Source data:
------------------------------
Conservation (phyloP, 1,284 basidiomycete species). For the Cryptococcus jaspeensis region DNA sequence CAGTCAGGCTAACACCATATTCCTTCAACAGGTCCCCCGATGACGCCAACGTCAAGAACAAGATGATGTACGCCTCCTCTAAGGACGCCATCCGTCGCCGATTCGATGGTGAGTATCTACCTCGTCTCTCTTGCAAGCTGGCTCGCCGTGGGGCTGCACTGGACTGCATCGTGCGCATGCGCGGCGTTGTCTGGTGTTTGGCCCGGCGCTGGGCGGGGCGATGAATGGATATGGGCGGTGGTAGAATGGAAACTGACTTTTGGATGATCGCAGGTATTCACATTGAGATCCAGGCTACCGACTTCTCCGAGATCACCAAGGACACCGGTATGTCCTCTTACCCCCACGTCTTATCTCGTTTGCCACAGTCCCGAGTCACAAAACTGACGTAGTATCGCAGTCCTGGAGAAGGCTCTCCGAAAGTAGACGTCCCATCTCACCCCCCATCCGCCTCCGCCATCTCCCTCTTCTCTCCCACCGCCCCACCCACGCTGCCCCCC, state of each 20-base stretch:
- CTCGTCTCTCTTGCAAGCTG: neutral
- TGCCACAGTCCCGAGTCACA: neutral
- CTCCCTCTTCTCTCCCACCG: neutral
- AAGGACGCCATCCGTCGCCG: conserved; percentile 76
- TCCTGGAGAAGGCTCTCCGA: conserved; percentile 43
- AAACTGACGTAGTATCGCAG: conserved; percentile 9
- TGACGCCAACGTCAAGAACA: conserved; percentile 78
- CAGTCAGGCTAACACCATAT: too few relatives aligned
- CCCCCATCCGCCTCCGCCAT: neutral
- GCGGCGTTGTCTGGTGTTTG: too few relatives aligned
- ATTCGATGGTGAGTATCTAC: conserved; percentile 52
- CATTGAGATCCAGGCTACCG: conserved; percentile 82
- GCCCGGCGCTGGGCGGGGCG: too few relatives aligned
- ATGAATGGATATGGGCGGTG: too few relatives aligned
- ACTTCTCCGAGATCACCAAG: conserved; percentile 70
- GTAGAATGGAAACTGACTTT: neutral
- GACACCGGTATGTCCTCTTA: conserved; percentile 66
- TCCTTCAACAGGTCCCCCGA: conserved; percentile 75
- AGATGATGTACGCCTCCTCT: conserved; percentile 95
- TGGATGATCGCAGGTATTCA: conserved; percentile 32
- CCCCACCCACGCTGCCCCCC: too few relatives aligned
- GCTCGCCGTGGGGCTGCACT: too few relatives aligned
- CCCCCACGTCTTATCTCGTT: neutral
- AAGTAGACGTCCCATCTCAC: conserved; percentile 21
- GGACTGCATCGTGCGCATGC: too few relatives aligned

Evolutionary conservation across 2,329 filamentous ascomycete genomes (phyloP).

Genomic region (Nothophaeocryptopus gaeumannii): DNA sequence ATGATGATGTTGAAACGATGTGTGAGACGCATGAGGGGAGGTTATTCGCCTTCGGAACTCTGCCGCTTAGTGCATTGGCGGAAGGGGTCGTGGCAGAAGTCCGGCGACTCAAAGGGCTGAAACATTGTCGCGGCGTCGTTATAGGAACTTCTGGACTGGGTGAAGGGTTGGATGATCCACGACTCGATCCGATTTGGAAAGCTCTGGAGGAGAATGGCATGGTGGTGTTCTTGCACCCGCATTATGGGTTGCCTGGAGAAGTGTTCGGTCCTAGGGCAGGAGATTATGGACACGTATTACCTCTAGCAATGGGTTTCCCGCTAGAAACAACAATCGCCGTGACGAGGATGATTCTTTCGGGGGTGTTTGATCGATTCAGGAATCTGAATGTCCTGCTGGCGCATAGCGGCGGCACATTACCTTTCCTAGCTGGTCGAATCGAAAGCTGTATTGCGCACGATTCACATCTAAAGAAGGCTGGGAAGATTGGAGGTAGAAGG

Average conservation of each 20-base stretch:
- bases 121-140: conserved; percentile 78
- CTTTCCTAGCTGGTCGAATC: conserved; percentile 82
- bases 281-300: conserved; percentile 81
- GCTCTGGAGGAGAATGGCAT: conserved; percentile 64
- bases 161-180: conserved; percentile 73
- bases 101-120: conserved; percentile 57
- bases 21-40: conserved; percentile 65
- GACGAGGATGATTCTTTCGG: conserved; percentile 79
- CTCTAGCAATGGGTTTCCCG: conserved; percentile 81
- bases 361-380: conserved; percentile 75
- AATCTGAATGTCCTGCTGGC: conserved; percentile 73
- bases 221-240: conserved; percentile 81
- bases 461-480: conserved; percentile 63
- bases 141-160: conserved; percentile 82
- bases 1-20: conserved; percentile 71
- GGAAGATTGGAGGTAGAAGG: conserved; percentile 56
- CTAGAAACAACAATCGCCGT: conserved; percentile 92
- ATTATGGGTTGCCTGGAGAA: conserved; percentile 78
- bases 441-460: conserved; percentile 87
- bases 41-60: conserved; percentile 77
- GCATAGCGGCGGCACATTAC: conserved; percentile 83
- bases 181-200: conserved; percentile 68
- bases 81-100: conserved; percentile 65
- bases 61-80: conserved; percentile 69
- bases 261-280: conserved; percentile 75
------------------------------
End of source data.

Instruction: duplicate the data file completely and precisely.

Conservation (phyloP, 1,284 basidiomycete species). For the Cryptococcus jaspeensis region DNA sequence CAGTCAGGCTAACACCATATTCCTTCAACAGGTCCCCCGATGACGCCAACGTCAAGAACAAGATGATGTACGCCTCCTCTAAGGACGCCATCCGTCGCCGATTCGATGGTGAGTATCTACCTCGTCTCTCTTGCAAGCTGGCTCGCCGTGGGGCTGCACTGGACTGCATCGTGCGCATGCGCGGCGTTGTCTGGTGTTTGGCCCGGCGCTGGGCGGGGCGATGAATGGATATGGGCGGTGGTAGAATGGAAACTGACTTTTGGATGATCGCAGGTATTCACATTGAGATCCAGGCTACCGACTTCTCCGAGATCACCAAGGACACCGGTATGTCCTCTTACCCCCACGTCTTATCTCGTTTGCCACAGTCCCGAGTCACAAAACTGACGTAGTATCGCAGTCCTGGAGAAGGCTCTCCGAAAGTAGACGTCCCATCTCACCCCCCATCCGCCTCCGCCATCTCCCTCTTCTCTCCCACCGCCCCACCCACGCTGCCCCCC, state of each 20-base stretch:
- CTCGTCTCTCTTGCAAGCTG: neutral
- TGCCACAGTCCCGAGTCACA: neutral
- CTCCCTCTTCTCTCCCACCG: neutral
- AAGGACGCCATCCGTCGCCG: conserved; percentile 76
- TCCTGGAGAAGGCTCTCCGA: conserved; percentile 43
- AAACTGACGTAGTATCGCAG: conserved; percentile 9
- TGACGCCAACGTCAAGAACA: conserved; percentile 78
- CAGTCAGGCTAACACCATAT: too few relatives aligned
- CCCCCATCCGCCTCCGCCAT: neutral
- GCGGCGTTGTCTGGTGTTTG: too few relatives aligned
- ATTCGATGGTGAGTATCTAC: conserved; percentile 52
- CATTGAGATCCAGGCTACCG: conserved; percentile 82
- GCCCGGCGCTGGGCGGGGCG: too few relatives aligned
- ATGAATGGATATGGGCGGTG: too few relatives aligned
- ACTTCTCCGAGATCACCAAG: conserved; percentile 70
- GTAGAATGGAAACTGACTTT: neutral
- GACACCGGTATGTCCTCTTA: conserved; percentile 66
- TCCTTCAACAGGTCCCCCGA: conserved; percentile 75
- AGATGATGTACGCCTCCTCT: conserved; percentile 95
- TGGATGATCGCAGGTATTCA: conserved; percentile 32
- CCCCACCCACGCTGCCCCCC: too few relatives aligned
- GCTCGCCGTGGGGCTGCACT: too few relatives aligned
- CCCCCACGTCTTATCTCGTT: neutral
- AAGTAGACGTCCCATCTCAC: conserved; percentile 21
- GGACTGCATCGTGCGCATGC: too few relatives aligned

Evolutionary conservation across 2,329 filamentous ascomycete genomes (phyloP).

Genomic region (Nothophaeocryptopus gaeumannii): DNA sequence ATGATGATGTTGAAACGATGTGTGAGACGCATGAGGGGAGGTTATTCGCCTTCGGAACTCTGCCGCTTAGTGCATTGGCGGAAGGGGTCGTGGCAGAAGTCCGGCGACTCAAAGGGCTGAAACATTGTCGCGGCGTCGTTATAGGAACTTCTGGACTGGGTGAAGGGTTGGATGATCCACGACTCGATCCGATTTGGAAAGCTCTGGAGGAGAATGGCATGGTGGTGTTCTTGCACCCGCATTATGGGTTGCCTGGAGAAGTGTTCGGTCCTAGGGCAGGAGATTATGGACACGTATTACCTCTAGCAATGGGTTTCCCGCTAGAAACAACAATCGCCGTGACGAGGATGATTCTTTCGGGGGTGTTTGATCGATTCAGGAATCTGAATGTCCTGCTGGCGCATAGCGGCGGCACATTACCTTTCCTAGCTGGTCGAATCGAAAGCTGTATTGCGCACGATTCACATCTAAAGAAGGCTGGGAAGATTGGAGGTAGAAGG

Average conservation of each 20-base stretch:
- bases 121-140: conserved; percentile 78
- CTTTCCTAGCTGGTCGAATC: conserved; percentile 82
- bases 281-300: conserved; percentile 81
- GCTCTGGAGGAGAATGGCAT: conserved; percentile 64
- bases 161-180: conserved; percentile 73
- bases 101-120: conserved; percentile 57
- bases 21-40: conserved; percentile 65
- GACGAGGATGATTCTTTCGG: conserved; percentile 79
- CTCTAGCAATGGGTTTCCCG: conserved; percentile 81
- bases 361-380: conserved; percentile 75
- AATCTGAATGTCCTGCTGGC: conserved; percentile 73
- bases 221-240: conserved; percentile 81
- bases 461-480: conserved; percentile 63
- bases 141-160: conserved; percentile 82
- bases 1-20: conserved; percentile 71
- GGAAGATTGGAGGTAGAAGG: conserved; percentile 56
- CTAGAAACAACAATCGCCGT: conserved; percentile 92
- ATTATGGGTTGCCTGGAGAA: conserved; percentile 78
- bases 441-460: conserved; percentile 87
- bases 41-60: conserved; percentile 77
- GCATAGCGGCGGCACATTAC: conserved; percentile 83
- bases 181-200: conserved; percentile 68
- bases 81-100: conserved; percentile 65
- bases 61-80: conserved; percentile 69
- bases 261-280: conserved; percentile 75